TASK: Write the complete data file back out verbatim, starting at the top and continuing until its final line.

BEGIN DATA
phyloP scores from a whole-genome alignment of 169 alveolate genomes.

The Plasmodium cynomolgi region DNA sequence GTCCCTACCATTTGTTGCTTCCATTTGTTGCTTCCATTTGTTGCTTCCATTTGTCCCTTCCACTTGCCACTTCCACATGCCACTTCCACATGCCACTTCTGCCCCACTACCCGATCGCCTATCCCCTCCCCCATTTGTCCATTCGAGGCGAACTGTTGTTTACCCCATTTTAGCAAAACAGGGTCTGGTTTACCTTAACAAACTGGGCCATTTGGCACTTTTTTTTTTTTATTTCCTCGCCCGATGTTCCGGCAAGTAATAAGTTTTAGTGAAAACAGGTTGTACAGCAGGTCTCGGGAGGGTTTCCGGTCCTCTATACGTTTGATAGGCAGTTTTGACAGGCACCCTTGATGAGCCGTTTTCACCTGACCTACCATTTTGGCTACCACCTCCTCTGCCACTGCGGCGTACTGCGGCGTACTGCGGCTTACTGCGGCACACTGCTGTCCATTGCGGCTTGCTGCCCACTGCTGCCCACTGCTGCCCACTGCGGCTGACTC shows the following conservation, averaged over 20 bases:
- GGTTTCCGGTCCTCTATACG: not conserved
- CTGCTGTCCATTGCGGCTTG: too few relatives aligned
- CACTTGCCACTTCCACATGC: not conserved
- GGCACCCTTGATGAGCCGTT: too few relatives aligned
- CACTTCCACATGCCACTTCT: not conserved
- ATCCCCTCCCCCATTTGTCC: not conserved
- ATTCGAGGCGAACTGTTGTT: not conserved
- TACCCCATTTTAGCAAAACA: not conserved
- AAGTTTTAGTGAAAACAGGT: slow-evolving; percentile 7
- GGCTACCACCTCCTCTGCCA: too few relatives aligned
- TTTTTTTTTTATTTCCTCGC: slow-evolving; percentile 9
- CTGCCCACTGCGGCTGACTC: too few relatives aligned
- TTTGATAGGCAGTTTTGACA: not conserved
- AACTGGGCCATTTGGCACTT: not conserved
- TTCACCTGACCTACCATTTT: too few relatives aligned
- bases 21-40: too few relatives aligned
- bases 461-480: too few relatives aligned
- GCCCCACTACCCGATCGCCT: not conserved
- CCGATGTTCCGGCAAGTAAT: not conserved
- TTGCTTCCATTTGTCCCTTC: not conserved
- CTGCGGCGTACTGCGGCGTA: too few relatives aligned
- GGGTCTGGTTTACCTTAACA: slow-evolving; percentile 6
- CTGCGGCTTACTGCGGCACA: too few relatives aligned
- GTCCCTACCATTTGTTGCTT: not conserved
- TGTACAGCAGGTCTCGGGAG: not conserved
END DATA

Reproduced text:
phyloP scores from a whole-genome alignment of 169 alveolate genomes.

The Plasmodium cynomolgi region DNA sequence GTCCCTACCATTTGTTGCTTCCATTTGTTGCTTCCATTTGTTGCTTCCATTTGTCCCTTCCACTTGCCACTTCCACATGCCACTTCCACATGCCACTTCTGCCCCACTACCCGATCGCCTATCCCCTCCCCCATTTGTCCATTCGAGGCGAACTGTTGTTTACCCCATTTTAGCAAAACAGGGTCTGGTTTACCTTAACAAACTGGGCCATTTGGCACTTTTTTTTTTTTATTTCCTCGCCCGATGTTCCGGCAAGTAATAAGTTTTAGTGAAAACAGGTTGTACAGCAGGTCTCGGGAGGGTTTCCGGTCCTCTATACGTTTGATAGGCAGTTTTGACAGGCACCCTTGATGAGCCGTTTTCACCTGACCTACCATTTTGGCTACCACCTCCTCTGCCACTGCGGCGTACTGCGGCGTACTGCGGCTTACTGCGGCACACTGCTGTCCATTGCGGCTTGCTGCCCACTGCTGCCCACTGCTGCCCACTGCGGCTGACTC shows the following conservation, averaged over 20 bases:
- GGTTTCCGGTCCTCTATACG: not conserved
- CTGCTGTCCATTGCGGCTTG: too few relatives aligned
- CACTTGCCACTTCCACATGC: not conserved
- GGCACCCTTGATGAGCCGTT: too few relatives aligned
- CACTTCCACATGCCACTTCT: not conserved
- ATCCCCTCCCCCATTTGTCC: not conserved
- ATTCGAGGCGAACTGTTGTT: not conserved
- TACCCCATTTTAGCAAAACA: not conserved
- AAGTTTTAGTGAAAACAGGT: slow-evolving; percentile 7
- GGCTACCACCTCCTCTGCCA: too few relatives aligned
- TTTTTTTTTTATTTCCTCGC: slow-evolving; percentile 9
- CTGCCCACTGCGGCTGACTC: too few relatives aligned
- TTTGATAGGCAGTTTTGACA: not conserved
- AACTGGGCCATTTGGCACTT: not conserved
- TTCACCTGACCTACCATTTT: too few relatives aligned
- bases 21-40: too few relatives aligned
- bases 461-480: too few relatives aligned
- GCCCCACTACCCGATCGCCT: not conserved
- CCGATGTTCCGGCAAGTAAT: not conserved
- TTGCTTCCATTTGTCCCTTC: not conserved
- CTGCGGCGTACTGCGGCGTA: too few relatives aligned
- GGGTCTGGTTTACCTTAACA: slow-evolving; percentile 6
- CTGCGGCTTACTGCGGCACA: too few relatives aligned
- GTCCCTACCATTTGTTGCTT: not conserved
- TGTACAGCAGGTCTCGGGAG: not conserved